Make no mistake, though: Stanford should - and must - sweep in their first ever visit to Utah. It’s imperative not only because the Cardinal are fighting for vital home postseason positioning, but mainly because the Utes just aren’t very good.
Along those lines, Stanford’S Friday 6-0 win over Utah to open the three-game series was an excellent start. Mark Appel’s 13-strikeout complete game mowed down the Utes, and the Cardinal offense handled the rest against the Pac’s bottom feeder. Eric Smith’s two-run double in the fourth inning made him the offensive hero for the second straight game.
The hit also provided broadcaster John Treat, making his KZSU broadcast debut, with his first-ever run scoring call. You can listen to it here.
For Utah, though, there was little excitement. The transition from the Mountain West for Bill Kinneberg’s club has been brutal. Utah’s .248 team batting average entering this series was almost 20 points lower than the Pac-12’s second worst team. Their staff ERA of 5.27 was also far and away the worst. To add further insult, teams haven’t respected the Utes’ defense, either: the opposition has stolen 58 bases. That’s 21 more swipes than second place.
Step one was accomplished with ease on Friday night. The Utes, though, have stolen most of their Pac-12 wins on Saturdays, and that’s where Stanford pitching will have to flex its post-Appel muscle. Mark Marquess didn’t play his usual DH trickery in the opening win, electing not to pencil a pitcher into that spot in the lineup before pinch-hitting for him. That implies that the Cardinal may not yet have decided if Stephen Piscotty or Brett Mooneyham will start Saturday.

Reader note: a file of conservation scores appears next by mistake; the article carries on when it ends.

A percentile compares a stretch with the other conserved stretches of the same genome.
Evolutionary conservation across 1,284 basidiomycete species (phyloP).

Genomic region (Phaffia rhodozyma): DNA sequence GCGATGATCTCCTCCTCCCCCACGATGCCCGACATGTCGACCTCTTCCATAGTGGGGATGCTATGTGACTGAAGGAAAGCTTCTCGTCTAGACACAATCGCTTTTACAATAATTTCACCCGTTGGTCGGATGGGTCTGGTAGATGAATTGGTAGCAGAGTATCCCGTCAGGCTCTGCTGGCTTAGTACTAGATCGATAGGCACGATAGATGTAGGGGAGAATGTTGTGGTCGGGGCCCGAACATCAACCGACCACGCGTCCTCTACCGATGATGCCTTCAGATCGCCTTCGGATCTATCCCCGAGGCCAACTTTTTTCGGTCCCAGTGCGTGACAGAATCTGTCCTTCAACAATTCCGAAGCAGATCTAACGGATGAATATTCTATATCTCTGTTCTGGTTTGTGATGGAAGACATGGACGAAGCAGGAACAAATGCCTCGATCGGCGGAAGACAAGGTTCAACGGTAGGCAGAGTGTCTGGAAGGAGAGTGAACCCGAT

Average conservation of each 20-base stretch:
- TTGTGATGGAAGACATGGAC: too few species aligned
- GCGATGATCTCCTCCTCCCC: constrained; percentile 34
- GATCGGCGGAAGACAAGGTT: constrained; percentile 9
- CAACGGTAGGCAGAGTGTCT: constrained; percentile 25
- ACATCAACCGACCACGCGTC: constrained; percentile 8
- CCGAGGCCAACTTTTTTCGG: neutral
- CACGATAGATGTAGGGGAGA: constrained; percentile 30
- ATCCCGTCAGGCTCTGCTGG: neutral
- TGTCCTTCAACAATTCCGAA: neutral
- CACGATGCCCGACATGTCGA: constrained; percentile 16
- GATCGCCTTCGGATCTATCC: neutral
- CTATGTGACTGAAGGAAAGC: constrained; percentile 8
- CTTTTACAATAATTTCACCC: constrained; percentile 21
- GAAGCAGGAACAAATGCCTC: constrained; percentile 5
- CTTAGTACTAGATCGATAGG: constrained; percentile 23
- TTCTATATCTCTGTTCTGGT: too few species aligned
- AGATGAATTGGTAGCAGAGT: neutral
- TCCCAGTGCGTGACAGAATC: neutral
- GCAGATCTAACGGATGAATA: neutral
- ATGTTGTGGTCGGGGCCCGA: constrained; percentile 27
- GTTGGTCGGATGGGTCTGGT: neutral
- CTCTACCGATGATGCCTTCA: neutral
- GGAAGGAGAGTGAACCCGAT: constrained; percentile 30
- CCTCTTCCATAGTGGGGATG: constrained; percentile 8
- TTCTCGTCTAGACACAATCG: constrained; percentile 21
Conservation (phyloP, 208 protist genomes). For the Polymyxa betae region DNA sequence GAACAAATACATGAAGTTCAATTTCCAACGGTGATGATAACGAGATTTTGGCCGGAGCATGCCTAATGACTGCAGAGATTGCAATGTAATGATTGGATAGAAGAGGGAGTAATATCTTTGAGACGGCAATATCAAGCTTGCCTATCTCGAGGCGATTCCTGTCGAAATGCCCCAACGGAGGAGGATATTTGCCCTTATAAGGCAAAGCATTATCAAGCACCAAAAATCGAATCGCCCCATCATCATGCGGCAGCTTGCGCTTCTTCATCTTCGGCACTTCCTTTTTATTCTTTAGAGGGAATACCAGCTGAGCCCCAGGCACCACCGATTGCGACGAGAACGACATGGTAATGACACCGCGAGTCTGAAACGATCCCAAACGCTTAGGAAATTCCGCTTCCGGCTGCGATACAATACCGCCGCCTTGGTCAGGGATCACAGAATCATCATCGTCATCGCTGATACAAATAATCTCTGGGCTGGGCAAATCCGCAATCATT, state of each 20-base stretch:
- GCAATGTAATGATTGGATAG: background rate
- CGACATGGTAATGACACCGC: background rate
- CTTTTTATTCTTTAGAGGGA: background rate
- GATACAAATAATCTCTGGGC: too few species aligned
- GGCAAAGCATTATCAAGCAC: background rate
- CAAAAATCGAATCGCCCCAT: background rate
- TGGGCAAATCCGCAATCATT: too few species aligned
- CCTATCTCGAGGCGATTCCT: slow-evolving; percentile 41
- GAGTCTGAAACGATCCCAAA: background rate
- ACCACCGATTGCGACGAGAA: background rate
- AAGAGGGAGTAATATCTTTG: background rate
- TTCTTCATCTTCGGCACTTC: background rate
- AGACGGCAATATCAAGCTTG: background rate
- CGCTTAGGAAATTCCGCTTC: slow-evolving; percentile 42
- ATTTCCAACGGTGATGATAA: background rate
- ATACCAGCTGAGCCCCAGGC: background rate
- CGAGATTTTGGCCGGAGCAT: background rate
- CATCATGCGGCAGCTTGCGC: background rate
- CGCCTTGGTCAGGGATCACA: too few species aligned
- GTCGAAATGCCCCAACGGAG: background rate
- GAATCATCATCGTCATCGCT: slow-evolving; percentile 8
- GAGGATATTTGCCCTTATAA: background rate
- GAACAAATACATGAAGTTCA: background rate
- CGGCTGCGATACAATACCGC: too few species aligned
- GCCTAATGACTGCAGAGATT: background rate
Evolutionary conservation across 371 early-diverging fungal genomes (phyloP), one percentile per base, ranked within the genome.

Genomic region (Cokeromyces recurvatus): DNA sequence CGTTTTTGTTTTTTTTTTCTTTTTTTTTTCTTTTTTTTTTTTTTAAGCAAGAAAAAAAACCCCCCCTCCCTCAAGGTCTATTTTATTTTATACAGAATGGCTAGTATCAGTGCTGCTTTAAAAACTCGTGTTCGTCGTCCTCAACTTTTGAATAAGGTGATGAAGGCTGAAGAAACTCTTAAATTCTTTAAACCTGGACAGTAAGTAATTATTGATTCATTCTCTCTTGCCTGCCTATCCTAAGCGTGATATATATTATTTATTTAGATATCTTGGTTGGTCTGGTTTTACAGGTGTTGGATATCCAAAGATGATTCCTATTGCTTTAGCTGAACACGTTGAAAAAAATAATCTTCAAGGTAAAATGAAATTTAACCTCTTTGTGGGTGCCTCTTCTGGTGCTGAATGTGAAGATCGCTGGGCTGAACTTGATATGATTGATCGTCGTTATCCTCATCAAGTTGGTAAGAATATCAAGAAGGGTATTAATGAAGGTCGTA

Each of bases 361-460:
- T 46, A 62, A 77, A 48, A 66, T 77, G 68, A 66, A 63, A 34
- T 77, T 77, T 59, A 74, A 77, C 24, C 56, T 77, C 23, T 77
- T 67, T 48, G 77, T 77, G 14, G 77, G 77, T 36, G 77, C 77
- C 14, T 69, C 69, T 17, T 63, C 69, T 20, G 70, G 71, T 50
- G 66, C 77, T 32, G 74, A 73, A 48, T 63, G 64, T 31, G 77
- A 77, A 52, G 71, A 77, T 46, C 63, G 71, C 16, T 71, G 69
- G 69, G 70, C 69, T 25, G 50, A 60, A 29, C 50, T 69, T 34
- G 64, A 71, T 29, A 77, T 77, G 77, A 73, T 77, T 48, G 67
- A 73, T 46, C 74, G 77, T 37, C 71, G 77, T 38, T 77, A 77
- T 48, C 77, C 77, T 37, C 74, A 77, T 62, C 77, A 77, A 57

Both are more than capable, but both will have to bring their A games if and when they do take the mound this weekend. Despite their poor numbers, the Utes know how to play spoiler for one game per series. The Pac-12, even in its worst spot, is dangerous.
About the Author: David Lombardi is a Stanford and Pac-12 Conference enthusiast. He has broadcast the Cardinal on KZSU for several years and is currently contributing to the Cardinal Channel. You can check several of his Stanford calls out at www.davidmatthewlombardi.com, where you can also read his West Coast-oriented blog via this direct link. For Stanford baseball insights, follow David on Twitter at davidmlombardi.
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